The Word “Widow” Doesn’t Cut It

Author: Sonia Rai

The other day, someone asked me whether I would consider myself a widow. 

I know that people need labels, but honestly, I haven’t thought much into what I would call myself. Things have been confusing recently. 

The number of times that question has come up has caused me to ask myself what John and I were. What was he to me and me to him? 

Was he my “boyfriend?” No… the word itself sounds so trivial. The word “partner” seems to fit, but doesn’t seem to capture the gravity of our relationship. So then there’s “husband” or “spouse,” which for some reason, seem to be the terms that carry the most legitimacy; but apparently, John and I missed out on the paperwork and fees that those terms require. So… oh well.

Sonia Rai and U.S. Air Force Captain John GrazianoSonia Rai honors U.S. Air Force Captain John Graziano, who died in an aviation accident in 2018. Sonia, a TAPS Peer Mentor, permitted TAPS to share this blog from her website,

But when I sit and think about it, even if he were my husband and I was his widow… those words just, frankly, seem to fall flat. There’s an emptiness to them, a vagueness regarding the journey and path our relationship carved into who we were and who I am. 

What is the emotional difference between a boyfriend, partner, and husband? And, why does it matter so much to people? Honestly, I don’t know. I guess people need to make as much sense out of senseless events as possible, and the labels help. 

But, I can’t help people with that. I don’t know if I would consider myself a widow for one simple reason: I didn’t lose my husband. 

John wasn’t my husband, not even a little bit. He was so much more– a part of my spirit, a soulmate. I lost the person that made me, me. 

Is there a word for that? 

John was't my husband, but I would listen to his heartbeat for fun. Forty-two beats per minute. It was the... slowest... heartbeat... I had ever heard. When we were lying around together, bored on the weekend, I would ask if I could listen to it. It fascinated me: how I could fit two of my heartbeats into his one– how even our inner workings seemed to balance one another out. 

He wasn’t my husband, but I enjoyed hearing him live. Literally, that slow rhythmic beat told me I was not alone in this world. That I was his, and he was mine. I didn’t lose my husband, but I lost that. What is the word for that? 

He wasn’t my husband, but we would talk about the future. The real future. Not about the wedding and dresses and engagement rings, but of the struggle that would come with married life. The arduous nature of military life and how he would miss out on the kids’ birthday parties because of deployments, and how he would have to cope with the inevitable moments where I might feel resentful that I had to give up everything I knew to support his career. We would talk about it. The struggle of a life together where we knew we would have to fight to make each other happy and recommit ourselves to each other every single day. I didn’t lose my husband, but I lost the promise and chance of a future with someone who would fight with me and for me.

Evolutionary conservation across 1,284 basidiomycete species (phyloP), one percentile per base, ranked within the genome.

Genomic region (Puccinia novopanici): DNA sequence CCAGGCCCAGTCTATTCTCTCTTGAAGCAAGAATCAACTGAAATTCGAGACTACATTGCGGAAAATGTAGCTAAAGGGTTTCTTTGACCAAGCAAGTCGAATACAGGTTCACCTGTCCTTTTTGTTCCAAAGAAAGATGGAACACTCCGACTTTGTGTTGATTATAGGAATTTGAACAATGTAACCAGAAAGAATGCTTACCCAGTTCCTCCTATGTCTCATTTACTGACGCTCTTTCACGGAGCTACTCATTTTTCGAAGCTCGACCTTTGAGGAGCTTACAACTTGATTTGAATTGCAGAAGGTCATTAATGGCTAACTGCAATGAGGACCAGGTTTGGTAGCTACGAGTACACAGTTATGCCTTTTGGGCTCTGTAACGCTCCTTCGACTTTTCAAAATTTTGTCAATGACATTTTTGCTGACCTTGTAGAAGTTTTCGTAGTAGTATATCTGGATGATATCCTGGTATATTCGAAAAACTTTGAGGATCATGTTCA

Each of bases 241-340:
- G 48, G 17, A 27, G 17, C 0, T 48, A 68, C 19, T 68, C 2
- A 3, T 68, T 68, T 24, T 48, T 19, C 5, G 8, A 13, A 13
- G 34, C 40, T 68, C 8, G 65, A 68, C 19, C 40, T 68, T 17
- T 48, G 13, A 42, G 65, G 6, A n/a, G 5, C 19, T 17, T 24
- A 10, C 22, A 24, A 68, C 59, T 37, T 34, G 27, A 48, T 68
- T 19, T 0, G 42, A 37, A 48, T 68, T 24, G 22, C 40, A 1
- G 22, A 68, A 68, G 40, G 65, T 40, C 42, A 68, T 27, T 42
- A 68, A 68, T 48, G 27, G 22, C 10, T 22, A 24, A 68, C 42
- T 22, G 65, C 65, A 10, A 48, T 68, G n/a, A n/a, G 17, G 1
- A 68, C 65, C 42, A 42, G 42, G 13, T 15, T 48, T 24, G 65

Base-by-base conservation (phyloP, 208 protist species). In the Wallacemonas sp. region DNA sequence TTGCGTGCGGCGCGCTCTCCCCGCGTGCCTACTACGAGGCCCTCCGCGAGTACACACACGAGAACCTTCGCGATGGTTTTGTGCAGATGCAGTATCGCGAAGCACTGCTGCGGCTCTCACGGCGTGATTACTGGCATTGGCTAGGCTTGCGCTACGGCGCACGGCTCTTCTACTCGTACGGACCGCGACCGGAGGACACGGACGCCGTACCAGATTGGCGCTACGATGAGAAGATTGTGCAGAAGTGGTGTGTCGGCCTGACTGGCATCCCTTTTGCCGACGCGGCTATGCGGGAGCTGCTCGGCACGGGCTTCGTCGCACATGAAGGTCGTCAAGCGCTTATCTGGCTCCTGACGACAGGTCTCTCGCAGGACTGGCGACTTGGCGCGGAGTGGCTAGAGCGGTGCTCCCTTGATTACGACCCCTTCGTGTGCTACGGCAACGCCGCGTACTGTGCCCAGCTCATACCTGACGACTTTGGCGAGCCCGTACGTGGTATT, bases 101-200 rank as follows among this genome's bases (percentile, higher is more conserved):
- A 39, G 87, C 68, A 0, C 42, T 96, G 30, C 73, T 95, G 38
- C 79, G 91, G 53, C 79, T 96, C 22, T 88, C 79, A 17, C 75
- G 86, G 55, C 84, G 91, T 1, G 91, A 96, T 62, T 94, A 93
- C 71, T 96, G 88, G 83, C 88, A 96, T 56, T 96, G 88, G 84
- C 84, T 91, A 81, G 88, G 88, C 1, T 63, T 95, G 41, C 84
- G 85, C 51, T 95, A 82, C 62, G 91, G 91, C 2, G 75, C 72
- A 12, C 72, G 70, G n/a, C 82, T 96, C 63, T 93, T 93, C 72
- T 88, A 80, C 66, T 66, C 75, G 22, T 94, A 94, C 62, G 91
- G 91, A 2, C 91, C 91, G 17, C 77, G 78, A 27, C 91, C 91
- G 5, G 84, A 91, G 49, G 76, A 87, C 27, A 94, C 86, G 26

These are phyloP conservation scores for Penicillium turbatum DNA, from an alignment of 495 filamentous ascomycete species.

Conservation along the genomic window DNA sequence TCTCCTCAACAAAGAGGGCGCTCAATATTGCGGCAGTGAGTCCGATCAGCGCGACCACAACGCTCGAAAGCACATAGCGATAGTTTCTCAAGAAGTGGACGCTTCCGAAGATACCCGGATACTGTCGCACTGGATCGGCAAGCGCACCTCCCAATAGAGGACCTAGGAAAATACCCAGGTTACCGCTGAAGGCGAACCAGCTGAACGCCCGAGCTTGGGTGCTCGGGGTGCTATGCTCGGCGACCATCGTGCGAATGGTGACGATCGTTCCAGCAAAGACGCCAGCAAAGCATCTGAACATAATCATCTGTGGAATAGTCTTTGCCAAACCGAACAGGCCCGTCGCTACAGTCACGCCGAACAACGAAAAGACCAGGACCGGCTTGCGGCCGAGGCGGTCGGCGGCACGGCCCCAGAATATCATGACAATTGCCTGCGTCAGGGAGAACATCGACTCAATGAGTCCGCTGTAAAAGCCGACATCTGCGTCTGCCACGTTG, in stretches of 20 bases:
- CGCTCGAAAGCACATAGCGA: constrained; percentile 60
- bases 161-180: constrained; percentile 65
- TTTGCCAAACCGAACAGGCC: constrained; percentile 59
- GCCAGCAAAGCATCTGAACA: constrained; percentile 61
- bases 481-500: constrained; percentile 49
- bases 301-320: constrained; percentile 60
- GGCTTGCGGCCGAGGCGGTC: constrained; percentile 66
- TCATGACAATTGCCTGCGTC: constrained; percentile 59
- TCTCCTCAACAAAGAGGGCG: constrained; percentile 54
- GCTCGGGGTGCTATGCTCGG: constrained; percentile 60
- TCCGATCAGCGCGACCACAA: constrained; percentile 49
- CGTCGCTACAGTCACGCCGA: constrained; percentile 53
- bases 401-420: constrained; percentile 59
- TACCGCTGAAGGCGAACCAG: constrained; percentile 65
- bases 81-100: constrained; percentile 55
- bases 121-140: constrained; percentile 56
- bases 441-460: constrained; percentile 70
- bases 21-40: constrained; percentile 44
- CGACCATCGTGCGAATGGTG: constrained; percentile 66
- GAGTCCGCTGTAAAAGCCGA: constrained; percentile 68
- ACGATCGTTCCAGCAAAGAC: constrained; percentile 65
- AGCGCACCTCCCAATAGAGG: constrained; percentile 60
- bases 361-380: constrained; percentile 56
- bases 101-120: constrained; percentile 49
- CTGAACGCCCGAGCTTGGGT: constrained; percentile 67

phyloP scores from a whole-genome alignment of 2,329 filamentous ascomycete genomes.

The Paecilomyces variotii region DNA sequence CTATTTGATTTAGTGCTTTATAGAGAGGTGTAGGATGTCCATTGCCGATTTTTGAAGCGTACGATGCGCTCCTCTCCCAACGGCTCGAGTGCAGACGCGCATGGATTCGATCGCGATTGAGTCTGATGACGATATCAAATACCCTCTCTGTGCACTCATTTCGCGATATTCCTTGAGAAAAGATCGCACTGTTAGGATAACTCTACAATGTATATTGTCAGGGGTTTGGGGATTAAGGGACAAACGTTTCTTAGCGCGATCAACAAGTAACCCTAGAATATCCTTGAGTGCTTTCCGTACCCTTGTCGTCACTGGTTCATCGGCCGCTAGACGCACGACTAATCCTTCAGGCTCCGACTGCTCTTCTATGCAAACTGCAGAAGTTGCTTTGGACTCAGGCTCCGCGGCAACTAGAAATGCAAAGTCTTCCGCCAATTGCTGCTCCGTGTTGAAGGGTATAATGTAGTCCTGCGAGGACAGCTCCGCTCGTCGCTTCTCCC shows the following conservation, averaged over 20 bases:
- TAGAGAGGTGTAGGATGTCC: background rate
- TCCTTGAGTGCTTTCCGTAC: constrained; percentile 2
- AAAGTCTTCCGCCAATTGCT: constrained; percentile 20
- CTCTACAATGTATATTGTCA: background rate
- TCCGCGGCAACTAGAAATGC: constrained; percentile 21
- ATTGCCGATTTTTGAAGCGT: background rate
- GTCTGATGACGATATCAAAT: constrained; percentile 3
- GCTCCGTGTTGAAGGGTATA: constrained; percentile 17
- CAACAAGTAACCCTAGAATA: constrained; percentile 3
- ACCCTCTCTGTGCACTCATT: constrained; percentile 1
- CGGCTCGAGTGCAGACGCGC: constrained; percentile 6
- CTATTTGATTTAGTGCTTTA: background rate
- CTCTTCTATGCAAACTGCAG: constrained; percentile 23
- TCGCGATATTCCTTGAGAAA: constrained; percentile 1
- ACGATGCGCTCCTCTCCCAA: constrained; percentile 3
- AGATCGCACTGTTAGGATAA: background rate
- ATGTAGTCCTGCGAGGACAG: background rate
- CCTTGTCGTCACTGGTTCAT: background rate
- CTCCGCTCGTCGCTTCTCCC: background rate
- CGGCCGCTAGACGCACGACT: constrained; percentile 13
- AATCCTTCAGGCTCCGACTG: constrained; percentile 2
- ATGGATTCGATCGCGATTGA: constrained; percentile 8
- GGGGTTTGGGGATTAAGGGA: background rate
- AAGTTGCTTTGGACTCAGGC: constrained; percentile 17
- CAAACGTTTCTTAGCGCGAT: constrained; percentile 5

A friend of mine once described the nature of relationships and said that people start off as squares and that life chips away at us until we whittle into little jig-saw pieces. And at some point, we meet someone who just “slots” into pieces missing from us. And that person makes you not fully whole but makes you just a bit better. They make life a little less scary and you a lot more fearless. I lost that. 

John told me once that I “helped heal the broken parts of him,” and he did the same for me. And he died. Even the word “died” doesn’t seem to fit: he was ripped away, wrenched out of my life. And for a while there, my life felt like it was punishment. 

He died; he wasn’t my husband or my spouse. I am not his widow. But that hasn’t stopped him from continuing to fight for me and our love in ways that I simply cannot explain. 

We never married, but I know that three days after he died, I watched my phone ring while his name inexplicably flashed across the screen. I know that my five-year-old niece started saying phrases shared only between him and me. 

Sonia Rai and U.S. Air Force Captain John Graziano

He wasn’t my husband, but I know the first time I spoke out loud to him was a month after he died, and I asked if he was proud of me. And when I got home that day and opened my apartment door, a red balloon floated in from literally who knows where and nestled at my feet. 

What is the word for when someone dies, yet they keep showing up for you? What’s the word?

I know he’s dead. Not my husband but my partner. My best friend. I know he’s gone, but I also know that he’s found ways to make sure that even though I’m struggling with emotions that range from agony to grotesque indifference, I’ve never had to deal with feeling lonely. Because I somehow still know he’s here, whispering, guiding, and loving. 

I know he’s dead, and people need a way to refer to me, so the best thing I can come up with right now is that I’m not a widow because I’m still very much his girl. His person. His best friend. In heart and body and soul. And those are the only labels that really ever mattered.

Sonia Rai honors U.S. Air Force Captain John Graziano.

Photos courtesy Sonia Rai.